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Old Times a bold debut for new theatre company


Harold Pinter’s Old Times, directed by National Institute of Dramatic Art former head of acting Tony Knight, is the surprising debut production of new Adelaide theatre company Mystique Productions.

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One of Pinter’s less regularly performed plays, Old Times has risen in popularity of late with major productions in London in 2013 and on Broadway last year. It’s a challenging piece; the play’s comedic wit has dark undertones of danger and deceit normally conveyed through subtle, nuanced performance.

Director Knight has instead opted to play it largely for laughs.

Rachael Wegener (head of Mystique Productions) and Charlotte Rose, as Anna and Kate, deliver their lines with an almost vaudeville bravado, while Marc Clement uses his considerable physical skills to present his character, Deeley, as a kind of body-popping Michael Caine.

It’s a fascinating interpretation that has the benefit of highlighting Pinter’s humour as well as the sexual menace that lies beneath the dialogue.

The drama begins when a visitor arrives at the country home of married couple Deeley and Kate. The visitor is Anna, who shared a flat with Kate when they both lived in London. The two reminisce about the past but the memories, entangled as they are with desire and contradiction, seem unreliable.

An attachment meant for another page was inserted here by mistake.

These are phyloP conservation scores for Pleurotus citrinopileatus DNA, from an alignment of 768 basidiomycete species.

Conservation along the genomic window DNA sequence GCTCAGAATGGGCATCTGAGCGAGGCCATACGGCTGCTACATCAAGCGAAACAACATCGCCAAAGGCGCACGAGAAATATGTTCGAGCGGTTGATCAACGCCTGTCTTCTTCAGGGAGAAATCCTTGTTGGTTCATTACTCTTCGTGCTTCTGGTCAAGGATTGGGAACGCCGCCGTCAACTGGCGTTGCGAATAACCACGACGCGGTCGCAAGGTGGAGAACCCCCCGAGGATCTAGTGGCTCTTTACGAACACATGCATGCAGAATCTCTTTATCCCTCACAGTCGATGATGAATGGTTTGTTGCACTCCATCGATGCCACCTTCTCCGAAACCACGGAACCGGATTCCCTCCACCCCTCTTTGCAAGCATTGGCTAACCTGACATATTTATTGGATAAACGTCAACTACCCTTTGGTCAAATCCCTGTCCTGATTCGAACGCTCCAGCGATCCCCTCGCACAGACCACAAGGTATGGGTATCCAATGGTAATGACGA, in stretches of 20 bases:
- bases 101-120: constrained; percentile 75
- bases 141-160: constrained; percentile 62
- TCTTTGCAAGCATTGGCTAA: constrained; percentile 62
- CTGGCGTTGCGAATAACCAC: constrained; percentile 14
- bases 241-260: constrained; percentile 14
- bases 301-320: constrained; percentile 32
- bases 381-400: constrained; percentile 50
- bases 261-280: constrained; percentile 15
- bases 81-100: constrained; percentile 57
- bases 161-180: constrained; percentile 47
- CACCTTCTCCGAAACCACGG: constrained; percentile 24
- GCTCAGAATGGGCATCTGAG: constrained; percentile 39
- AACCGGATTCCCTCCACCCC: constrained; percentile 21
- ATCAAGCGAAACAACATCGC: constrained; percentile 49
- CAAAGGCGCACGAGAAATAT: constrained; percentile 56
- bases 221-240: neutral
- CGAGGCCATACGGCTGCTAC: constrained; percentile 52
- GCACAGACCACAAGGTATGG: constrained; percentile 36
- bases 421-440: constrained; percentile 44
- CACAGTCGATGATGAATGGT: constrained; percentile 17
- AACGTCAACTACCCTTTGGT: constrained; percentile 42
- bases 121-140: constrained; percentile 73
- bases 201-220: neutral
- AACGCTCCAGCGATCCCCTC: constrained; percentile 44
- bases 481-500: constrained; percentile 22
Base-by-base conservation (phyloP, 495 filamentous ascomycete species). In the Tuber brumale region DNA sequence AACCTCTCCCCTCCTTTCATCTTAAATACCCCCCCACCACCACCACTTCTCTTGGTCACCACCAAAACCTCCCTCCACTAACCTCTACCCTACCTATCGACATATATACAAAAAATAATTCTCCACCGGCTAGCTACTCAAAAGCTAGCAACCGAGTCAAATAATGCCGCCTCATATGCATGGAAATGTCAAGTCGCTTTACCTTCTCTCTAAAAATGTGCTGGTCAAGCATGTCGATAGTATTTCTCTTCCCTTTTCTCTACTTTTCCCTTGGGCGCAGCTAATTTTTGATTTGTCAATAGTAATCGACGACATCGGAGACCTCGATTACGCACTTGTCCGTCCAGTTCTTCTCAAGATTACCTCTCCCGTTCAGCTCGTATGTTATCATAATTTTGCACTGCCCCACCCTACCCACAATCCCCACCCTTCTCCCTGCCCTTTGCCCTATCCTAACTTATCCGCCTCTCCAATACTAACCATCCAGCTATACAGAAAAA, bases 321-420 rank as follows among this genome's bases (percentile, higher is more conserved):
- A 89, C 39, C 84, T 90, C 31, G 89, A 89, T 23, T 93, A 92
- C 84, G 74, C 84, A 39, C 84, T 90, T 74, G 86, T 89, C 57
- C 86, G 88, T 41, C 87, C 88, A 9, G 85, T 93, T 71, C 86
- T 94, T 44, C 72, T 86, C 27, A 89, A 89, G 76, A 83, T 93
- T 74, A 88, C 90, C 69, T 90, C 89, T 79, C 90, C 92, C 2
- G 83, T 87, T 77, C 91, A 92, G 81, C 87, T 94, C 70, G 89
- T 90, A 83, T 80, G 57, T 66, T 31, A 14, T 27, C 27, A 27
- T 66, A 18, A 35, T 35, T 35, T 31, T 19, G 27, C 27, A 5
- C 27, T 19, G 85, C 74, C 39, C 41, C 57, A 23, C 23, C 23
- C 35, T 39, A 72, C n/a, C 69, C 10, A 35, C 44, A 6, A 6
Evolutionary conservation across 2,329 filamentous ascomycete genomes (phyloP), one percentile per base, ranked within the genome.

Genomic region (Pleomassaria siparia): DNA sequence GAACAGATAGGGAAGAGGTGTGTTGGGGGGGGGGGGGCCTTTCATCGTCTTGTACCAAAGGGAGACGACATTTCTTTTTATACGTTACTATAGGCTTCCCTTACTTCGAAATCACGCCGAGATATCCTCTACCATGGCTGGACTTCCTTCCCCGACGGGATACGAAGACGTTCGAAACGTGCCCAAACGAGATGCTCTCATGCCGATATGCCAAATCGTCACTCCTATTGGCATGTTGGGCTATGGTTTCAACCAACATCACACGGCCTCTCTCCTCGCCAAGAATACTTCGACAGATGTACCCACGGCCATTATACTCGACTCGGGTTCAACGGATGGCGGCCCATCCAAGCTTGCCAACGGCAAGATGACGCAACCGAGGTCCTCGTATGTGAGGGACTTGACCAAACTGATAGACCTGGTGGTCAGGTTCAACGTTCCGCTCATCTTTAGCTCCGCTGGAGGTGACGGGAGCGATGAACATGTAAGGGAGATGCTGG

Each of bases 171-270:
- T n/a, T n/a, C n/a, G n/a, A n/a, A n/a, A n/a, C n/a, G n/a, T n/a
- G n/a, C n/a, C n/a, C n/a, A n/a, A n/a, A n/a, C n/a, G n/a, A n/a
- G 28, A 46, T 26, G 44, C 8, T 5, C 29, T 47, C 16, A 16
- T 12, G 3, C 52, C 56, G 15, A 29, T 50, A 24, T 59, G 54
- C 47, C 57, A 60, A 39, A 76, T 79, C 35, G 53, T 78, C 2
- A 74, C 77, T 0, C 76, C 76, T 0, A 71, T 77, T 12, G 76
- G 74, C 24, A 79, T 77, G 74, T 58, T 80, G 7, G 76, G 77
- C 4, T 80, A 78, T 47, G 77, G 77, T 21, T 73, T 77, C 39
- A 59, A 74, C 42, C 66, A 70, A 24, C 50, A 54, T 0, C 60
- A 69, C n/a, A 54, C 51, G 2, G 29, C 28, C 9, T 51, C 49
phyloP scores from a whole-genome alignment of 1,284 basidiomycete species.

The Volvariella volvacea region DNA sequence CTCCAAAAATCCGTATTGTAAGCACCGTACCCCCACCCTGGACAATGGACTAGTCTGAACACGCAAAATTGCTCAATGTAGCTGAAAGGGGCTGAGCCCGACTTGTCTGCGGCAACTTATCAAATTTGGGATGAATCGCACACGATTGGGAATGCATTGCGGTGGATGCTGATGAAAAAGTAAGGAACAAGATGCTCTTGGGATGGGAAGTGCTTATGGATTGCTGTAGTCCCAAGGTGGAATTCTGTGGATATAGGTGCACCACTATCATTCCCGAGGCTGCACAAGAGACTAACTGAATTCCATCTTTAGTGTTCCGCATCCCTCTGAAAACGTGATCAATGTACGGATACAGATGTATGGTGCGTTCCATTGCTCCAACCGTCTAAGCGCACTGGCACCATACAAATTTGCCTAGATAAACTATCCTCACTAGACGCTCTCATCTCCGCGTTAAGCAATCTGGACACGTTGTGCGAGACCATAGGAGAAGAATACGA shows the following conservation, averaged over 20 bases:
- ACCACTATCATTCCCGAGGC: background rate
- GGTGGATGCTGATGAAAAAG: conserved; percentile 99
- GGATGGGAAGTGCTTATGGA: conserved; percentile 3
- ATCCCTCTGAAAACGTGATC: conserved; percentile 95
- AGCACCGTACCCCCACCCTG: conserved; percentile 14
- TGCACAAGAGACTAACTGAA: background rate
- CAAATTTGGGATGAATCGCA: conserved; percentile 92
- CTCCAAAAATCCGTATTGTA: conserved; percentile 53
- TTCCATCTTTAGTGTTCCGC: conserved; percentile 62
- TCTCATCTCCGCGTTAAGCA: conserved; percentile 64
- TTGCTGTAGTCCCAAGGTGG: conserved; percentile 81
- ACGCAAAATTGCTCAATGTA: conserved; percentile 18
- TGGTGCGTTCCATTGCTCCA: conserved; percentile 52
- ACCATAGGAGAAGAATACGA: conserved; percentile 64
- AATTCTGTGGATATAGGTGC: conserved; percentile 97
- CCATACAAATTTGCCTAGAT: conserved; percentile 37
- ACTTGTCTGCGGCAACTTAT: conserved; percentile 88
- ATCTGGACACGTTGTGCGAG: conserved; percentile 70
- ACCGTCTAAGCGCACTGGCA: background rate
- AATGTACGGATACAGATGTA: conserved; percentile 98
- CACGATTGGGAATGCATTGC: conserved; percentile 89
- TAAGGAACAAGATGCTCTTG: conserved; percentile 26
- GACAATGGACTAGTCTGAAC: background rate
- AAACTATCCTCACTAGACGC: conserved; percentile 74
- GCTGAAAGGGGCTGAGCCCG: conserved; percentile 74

Deeley, feeling like the “odd man out”, invents confrontational memories of his own while he and Anna battle for Kate’s attention and affection using increasingly absurd methods.

Mystique Productions' Old Times.

Mystique Productions’ Old Times. Photo: Greg Adams / Imagetix

In his 2005 Nobel lecture, Pinter said: “There never is any such thing as one truth to be found in dramatic art. There are many. These truths challenge each other, recoil from each other, reflect each other, ignore each other, tease each other, are blind to each other.”

The sentiment is firmly embedded in Old Times, where each of the characters is keen to impose their own version of the “old times” they shared. Perceived realities shift, change and eventually landslide into the utterly surreal in the play’s final scene. The audience is forced to consider the subjective nature of reality and how it is affected by the power struggles inherent in all relationships.

Stylistically challenging and highly entertaining, this production of Old Times provides theatre-goers with the opportunity to see an exceptional 20th-century playwright presented in an unusually brave manner, while incidentally supporting local talent. Adelaide can look forward to more from this talented fledgling company.

Old Times is showing in the Space Theatre, Adelaide Festival Centre, until April 9.

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